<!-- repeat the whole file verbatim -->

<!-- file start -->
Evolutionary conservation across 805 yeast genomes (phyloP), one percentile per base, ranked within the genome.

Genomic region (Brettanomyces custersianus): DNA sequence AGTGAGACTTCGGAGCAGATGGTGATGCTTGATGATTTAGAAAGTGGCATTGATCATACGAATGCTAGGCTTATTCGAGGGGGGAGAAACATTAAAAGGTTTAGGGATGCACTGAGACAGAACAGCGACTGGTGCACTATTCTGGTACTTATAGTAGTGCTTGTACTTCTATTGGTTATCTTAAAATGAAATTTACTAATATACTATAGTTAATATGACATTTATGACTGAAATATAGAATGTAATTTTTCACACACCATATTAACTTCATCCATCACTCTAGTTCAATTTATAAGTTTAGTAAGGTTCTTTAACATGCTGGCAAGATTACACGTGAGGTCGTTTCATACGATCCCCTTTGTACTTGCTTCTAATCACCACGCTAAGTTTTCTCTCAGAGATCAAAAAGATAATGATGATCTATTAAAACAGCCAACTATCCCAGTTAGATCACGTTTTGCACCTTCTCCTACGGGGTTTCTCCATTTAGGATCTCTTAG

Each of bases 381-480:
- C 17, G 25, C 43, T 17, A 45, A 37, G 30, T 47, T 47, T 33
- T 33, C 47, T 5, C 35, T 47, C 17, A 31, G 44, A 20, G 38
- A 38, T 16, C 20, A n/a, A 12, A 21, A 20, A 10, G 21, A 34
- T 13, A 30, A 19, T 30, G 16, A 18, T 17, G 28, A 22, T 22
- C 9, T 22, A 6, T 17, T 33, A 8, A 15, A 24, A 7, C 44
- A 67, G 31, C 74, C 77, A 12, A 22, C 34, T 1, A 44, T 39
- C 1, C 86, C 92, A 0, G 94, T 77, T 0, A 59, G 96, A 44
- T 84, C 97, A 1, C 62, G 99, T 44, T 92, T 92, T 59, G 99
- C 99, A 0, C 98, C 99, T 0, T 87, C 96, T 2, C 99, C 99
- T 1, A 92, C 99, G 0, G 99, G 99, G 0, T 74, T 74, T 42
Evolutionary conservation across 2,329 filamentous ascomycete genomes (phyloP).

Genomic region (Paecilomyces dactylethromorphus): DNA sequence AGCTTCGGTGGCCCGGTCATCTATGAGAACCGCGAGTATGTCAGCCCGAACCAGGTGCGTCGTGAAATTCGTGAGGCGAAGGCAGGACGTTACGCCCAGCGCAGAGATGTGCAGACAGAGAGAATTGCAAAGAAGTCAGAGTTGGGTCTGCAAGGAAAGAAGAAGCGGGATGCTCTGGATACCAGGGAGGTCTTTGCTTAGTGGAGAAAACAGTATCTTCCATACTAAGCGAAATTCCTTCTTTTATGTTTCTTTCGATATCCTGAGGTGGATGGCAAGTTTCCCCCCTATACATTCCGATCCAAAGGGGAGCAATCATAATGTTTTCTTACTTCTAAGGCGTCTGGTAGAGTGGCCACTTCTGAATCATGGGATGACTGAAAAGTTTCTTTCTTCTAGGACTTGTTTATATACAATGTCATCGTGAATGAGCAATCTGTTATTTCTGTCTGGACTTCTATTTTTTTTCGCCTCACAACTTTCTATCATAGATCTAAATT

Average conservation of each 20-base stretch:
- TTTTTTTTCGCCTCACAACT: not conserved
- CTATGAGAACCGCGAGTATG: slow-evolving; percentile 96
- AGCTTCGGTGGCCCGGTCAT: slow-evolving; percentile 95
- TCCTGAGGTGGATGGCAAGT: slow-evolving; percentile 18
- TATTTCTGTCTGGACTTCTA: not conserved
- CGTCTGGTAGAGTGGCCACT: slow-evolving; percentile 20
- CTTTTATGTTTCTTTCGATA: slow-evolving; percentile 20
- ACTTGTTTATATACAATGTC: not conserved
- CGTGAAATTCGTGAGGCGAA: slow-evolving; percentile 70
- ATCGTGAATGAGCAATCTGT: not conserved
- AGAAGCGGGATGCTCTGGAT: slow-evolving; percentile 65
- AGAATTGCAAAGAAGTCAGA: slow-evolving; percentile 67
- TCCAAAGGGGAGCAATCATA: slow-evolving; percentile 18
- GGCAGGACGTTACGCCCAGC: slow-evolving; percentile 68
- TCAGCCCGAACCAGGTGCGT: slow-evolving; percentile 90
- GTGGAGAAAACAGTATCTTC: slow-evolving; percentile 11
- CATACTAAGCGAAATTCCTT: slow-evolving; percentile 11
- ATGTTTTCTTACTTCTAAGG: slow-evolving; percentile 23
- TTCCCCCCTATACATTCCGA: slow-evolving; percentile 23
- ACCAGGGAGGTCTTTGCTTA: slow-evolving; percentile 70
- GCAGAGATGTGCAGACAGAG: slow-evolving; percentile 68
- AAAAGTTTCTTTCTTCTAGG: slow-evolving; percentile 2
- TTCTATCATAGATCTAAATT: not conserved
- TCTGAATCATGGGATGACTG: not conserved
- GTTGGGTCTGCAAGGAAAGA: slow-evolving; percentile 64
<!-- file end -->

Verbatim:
Evolutionary conservation across 805 yeast genomes (phyloP), one percentile per base, ranked within the genome.

Genomic region (Brettanomyces custersianus): DNA sequence AGTGAGACTTCGGAGCAGATGGTGATGCTTGATGATTTAGAAAGTGGCATTGATCATACGAATGCTAGGCTTATTCGAGGGGGGAGAAACATTAAAAGGTTTAGGGATGCACTGAGACAGAACAGCGACTGGTGCACTATTCTGGTACTTATAGTAGTGCTTGTACTTCTATTGGTTATCTTAAAATGAAATTTACTAATATACTATAGTTAATATGACATTTATGACTGAAATATAGAATGTAATTTTTCACACACCATATTAACTTCATCCATCACTCTAGTTCAATTTATAAGTTTAGTAAGGTTCTTTAACATGCTGGCAAGATTACACGTGAGGTCGTTTCATACGATCCCCTTTGTACTTGCTTCTAATCACCACGCTAAGTTTTCTCTCAGAGATCAAAAAGATAATGATGATCTATTAAAACAGCCAACTATCCCAGTTAGATCACGTTTTGCACCTTCTCCTACGGGGTTTCTCCATTTAGGATCTCTTAG

Each of bases 381-480:
- C 17, G 25, C 43, T 17, A 45, A 37, G 30, T 47, T 47, T 33
- T 33, C 47, T 5, C 35, T 47, C 17, A 31, G 44, A 20, G 38
- A 38, T 16, C 20, A n/a, A 12, A 21, A 20, A 10, G 21, A 34
- T 13, A 30, A 19, T 30, G 16, A 18, T 17, G 28, A 22, T 22
- C 9, T 22, A 6, T 17, T 33, A 8, A 15, A 24, A 7, C 44
- A 67, G 31, C 74, C 77, A 12, A 22, C 34, T 1, A 44, T 39
- C 1, C 86, C 92, A 0, G 94, T 77, T 0, A 59, G 96, A 44
- T 84, C 97, A 1, C 62, G 99, T 44, T 92, T 92, T 59, G 99
- C 99, A 0, C 98, C 99, T 0, T 87, C 96, T 2, C 99, C 99
- T 1, A 92, C 99, G 0, G 99, G 99, G 0, T 74, T 74, T 42
Evolutionary conservation across 2,329 filamentous ascomycete genomes (phyloP).

Genomic region (Paecilomyces dactylethromorphus): DNA sequence AGCTTCGGTGGCCCGGTCATCTATGAGAACCGCGAGTATGTCAGCCCGAACCAGGTGCGTCGTGAAATTCGTGAGGCGAAGGCAGGACGTTACGCCCAGCGCAGAGATGTGCAGACAGAGAGAATTGCAAAGAAGTCAGAGTTGGGTCTGCAAGGAAAGAAGAAGCGGGATGCTCTGGATACCAGGGAGGTCTTTGCTTAGTGGAGAAAACAGTATCTTCCATACTAAGCGAAATTCCTTCTTTTATGTTTCTTTCGATATCCTGAGGTGGATGGCAAGTTTCCCCCCTATACATTCCGATCCAAAGGGGAGCAATCATAATGTTTTCTTACTTCTAAGGCGTCTGGTAGAGTGGCCACTTCTGAATCATGGGATGACTGAAAAGTTTCTTTCTTCTAGGACTTGTTTATATACAATGTCATCGTGAATGAGCAATCTGTTATTTCTGTCTGGACTTCTATTTTTTTTCGCCTCACAACTTTCTATCATAGATCTAAATT

Average conservation of each 20-base stretch:
- TTTTTTTTCGCCTCACAACT: not conserved
- CTATGAGAACCGCGAGTATG: slow-evolving; percentile 96
- AGCTTCGGTGGCCCGGTCAT: slow-evolving; percentile 95
- TCCTGAGGTGGATGGCAAGT: slow-evolving; percentile 18
- TATTTCTGTCTGGACTTCTA: not conserved
- CGTCTGGTAGAGTGGCCACT: slow-evolving; percentile 20
- CTTTTATGTTTCTTTCGATA: slow-evolving; percentile 20
- ACTTGTTTATATACAATGTC: not conserved
- CGTGAAATTCGTGAGGCGAA: slow-evolving; percentile 70
- ATCGTGAATGAGCAATCTGT: not conserved
- AGAAGCGGGATGCTCTGGAT: slow-evolving; percentile 65
- AGAATTGCAAAGAAGTCAGA: slow-evolving; percentile 67
- TCCAAAGGGGAGCAATCATA: slow-evolving; percentile 18
- GGCAGGACGTTACGCCCAGC: slow-evolving; percentile 68
- TCAGCCCGAACCAGGTGCGT: slow-evolving; percentile 90
- GTGGAGAAAACAGTATCTTC: slow-evolving; percentile 11
- CATACTAAGCGAAATTCCTT: slow-evolving; percentile 11
- ATGTTTTCTTACTTCTAAGG: slow-evolving; percentile 23
- TTCCCCCCTATACATTCCGA: slow-evolving; percentile 23
- ACCAGGGAGGTCTTTGCTTA: slow-evolving; percentile 70
- GCAGAGATGTGCAGACAGAG: slow-evolving; percentile 68
- AAAAGTTTCTTTCTTCTAGG: slow-evolving; percentile 2
- TTCTATCATAGATCTAAATT: not conserved
- TCTGAATCATGGGATGACTG: not conserved
- GTTGGGTCTGCAAGGAAAGA: slow-evolving; percentile 64